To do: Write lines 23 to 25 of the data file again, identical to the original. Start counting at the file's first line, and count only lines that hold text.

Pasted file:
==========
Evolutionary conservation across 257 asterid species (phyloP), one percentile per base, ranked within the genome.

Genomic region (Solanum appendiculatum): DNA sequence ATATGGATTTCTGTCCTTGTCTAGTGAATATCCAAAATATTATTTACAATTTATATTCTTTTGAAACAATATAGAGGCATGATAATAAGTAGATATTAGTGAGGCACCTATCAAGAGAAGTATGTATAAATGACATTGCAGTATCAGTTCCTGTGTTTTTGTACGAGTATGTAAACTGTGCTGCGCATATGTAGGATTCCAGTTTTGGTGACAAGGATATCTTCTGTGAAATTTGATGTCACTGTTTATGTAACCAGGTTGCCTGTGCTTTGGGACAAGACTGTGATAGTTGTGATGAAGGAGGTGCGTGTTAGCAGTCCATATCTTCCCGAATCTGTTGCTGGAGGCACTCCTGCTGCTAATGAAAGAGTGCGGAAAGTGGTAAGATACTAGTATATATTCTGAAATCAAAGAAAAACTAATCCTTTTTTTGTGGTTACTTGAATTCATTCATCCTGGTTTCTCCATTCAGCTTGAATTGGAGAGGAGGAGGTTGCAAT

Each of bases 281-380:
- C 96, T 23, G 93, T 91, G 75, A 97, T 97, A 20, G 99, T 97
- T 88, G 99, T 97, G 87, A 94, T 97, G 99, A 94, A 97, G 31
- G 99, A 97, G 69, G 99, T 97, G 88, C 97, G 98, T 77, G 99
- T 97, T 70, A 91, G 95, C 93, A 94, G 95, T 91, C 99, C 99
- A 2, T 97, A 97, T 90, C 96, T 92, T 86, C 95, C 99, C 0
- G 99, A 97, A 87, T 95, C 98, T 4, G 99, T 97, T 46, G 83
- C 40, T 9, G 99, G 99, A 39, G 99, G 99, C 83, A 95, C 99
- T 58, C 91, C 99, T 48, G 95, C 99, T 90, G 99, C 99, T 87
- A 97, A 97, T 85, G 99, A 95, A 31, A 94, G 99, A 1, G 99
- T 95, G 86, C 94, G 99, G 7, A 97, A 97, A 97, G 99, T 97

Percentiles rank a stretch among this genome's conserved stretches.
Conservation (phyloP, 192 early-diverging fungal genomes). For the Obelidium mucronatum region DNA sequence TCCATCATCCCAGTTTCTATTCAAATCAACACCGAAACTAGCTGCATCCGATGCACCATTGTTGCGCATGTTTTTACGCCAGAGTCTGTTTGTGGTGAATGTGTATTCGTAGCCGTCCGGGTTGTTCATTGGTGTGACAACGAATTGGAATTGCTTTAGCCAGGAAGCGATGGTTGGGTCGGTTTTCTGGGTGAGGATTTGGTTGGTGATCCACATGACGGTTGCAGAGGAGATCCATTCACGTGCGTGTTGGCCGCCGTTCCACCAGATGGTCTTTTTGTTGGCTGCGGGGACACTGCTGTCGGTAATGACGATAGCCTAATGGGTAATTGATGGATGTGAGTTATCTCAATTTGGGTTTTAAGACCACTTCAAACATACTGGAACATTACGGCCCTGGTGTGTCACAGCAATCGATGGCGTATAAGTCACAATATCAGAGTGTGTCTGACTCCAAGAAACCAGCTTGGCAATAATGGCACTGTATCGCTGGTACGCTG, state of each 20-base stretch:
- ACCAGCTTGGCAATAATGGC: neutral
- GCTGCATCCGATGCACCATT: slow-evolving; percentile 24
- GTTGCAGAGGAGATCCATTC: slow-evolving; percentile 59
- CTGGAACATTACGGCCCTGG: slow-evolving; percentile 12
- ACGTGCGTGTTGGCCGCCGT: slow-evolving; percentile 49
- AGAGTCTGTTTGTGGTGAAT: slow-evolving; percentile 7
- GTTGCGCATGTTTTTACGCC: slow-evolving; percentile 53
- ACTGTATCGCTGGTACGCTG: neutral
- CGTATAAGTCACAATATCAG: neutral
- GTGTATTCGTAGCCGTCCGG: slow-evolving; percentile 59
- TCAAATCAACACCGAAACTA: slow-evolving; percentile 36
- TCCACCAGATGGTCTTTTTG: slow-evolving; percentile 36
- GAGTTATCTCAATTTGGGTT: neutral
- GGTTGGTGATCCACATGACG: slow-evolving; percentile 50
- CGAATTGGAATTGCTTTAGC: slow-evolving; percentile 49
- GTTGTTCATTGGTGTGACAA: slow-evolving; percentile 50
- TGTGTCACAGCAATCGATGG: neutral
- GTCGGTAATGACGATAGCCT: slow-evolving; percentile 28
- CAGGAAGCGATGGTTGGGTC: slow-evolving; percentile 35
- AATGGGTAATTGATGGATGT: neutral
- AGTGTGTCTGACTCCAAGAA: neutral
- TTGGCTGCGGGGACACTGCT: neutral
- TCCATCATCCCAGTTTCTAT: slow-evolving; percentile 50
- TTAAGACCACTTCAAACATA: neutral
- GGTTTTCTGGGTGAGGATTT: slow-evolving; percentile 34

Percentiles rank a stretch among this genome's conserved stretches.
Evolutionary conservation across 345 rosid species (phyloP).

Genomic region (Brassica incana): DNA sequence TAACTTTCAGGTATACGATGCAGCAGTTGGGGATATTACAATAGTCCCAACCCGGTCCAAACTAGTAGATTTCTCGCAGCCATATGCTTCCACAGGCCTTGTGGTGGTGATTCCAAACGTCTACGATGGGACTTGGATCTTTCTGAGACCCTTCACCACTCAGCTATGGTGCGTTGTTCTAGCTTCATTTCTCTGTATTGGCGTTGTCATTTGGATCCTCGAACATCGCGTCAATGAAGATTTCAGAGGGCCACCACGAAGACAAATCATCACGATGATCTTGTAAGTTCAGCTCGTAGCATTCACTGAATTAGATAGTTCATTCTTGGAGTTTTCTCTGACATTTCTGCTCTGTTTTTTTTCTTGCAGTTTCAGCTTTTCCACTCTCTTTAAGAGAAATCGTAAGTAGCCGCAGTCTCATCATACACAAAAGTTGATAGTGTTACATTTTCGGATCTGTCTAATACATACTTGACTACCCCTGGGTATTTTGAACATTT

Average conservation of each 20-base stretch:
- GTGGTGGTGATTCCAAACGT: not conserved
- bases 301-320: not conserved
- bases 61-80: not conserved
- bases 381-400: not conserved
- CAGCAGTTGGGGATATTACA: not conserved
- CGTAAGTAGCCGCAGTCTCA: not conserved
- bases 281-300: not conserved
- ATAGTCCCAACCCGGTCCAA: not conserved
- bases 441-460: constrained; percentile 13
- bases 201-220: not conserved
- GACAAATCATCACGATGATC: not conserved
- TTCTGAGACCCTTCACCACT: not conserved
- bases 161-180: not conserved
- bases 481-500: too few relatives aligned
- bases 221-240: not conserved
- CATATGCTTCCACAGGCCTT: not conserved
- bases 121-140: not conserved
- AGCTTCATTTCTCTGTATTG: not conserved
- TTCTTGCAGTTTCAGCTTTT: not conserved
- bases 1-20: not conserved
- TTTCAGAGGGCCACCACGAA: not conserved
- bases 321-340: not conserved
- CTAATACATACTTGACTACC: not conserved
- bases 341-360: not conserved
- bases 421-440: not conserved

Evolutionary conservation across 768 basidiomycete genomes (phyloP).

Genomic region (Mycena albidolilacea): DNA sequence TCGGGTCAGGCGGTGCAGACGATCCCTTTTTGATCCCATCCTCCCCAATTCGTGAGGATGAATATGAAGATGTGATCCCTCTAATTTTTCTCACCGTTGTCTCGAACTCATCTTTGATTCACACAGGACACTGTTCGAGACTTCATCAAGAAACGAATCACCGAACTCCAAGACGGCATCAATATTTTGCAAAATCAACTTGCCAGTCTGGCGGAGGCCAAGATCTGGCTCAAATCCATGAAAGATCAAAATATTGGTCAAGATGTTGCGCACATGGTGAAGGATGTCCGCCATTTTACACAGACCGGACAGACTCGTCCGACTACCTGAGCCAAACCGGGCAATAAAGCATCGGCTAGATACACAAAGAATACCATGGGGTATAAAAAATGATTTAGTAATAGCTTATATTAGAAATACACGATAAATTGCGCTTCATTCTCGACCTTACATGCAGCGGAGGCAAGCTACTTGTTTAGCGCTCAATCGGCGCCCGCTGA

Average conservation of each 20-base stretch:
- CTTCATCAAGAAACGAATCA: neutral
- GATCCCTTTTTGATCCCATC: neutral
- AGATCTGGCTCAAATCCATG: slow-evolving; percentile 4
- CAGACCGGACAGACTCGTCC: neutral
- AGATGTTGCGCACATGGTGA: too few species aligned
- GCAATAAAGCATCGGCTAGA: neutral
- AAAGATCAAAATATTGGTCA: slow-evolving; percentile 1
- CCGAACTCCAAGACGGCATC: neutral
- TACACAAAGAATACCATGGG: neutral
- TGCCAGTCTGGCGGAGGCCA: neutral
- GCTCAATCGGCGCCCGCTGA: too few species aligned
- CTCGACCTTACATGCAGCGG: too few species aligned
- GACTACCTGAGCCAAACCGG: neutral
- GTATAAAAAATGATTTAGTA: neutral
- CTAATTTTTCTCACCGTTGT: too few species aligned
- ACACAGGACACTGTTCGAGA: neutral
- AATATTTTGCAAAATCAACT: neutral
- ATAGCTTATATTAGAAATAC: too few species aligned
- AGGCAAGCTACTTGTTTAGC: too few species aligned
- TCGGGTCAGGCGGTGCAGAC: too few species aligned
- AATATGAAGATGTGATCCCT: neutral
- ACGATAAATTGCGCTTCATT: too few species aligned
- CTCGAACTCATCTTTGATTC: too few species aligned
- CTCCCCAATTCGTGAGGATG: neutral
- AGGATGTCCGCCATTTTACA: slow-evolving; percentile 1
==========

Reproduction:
- ACTGTATCGCTGGTACGCTG: neutral
- CGTATAAGTCACAATATCAG: neutral
- GTGTATTCGTAGCCGTCCGG: slow-evolving; percentile 59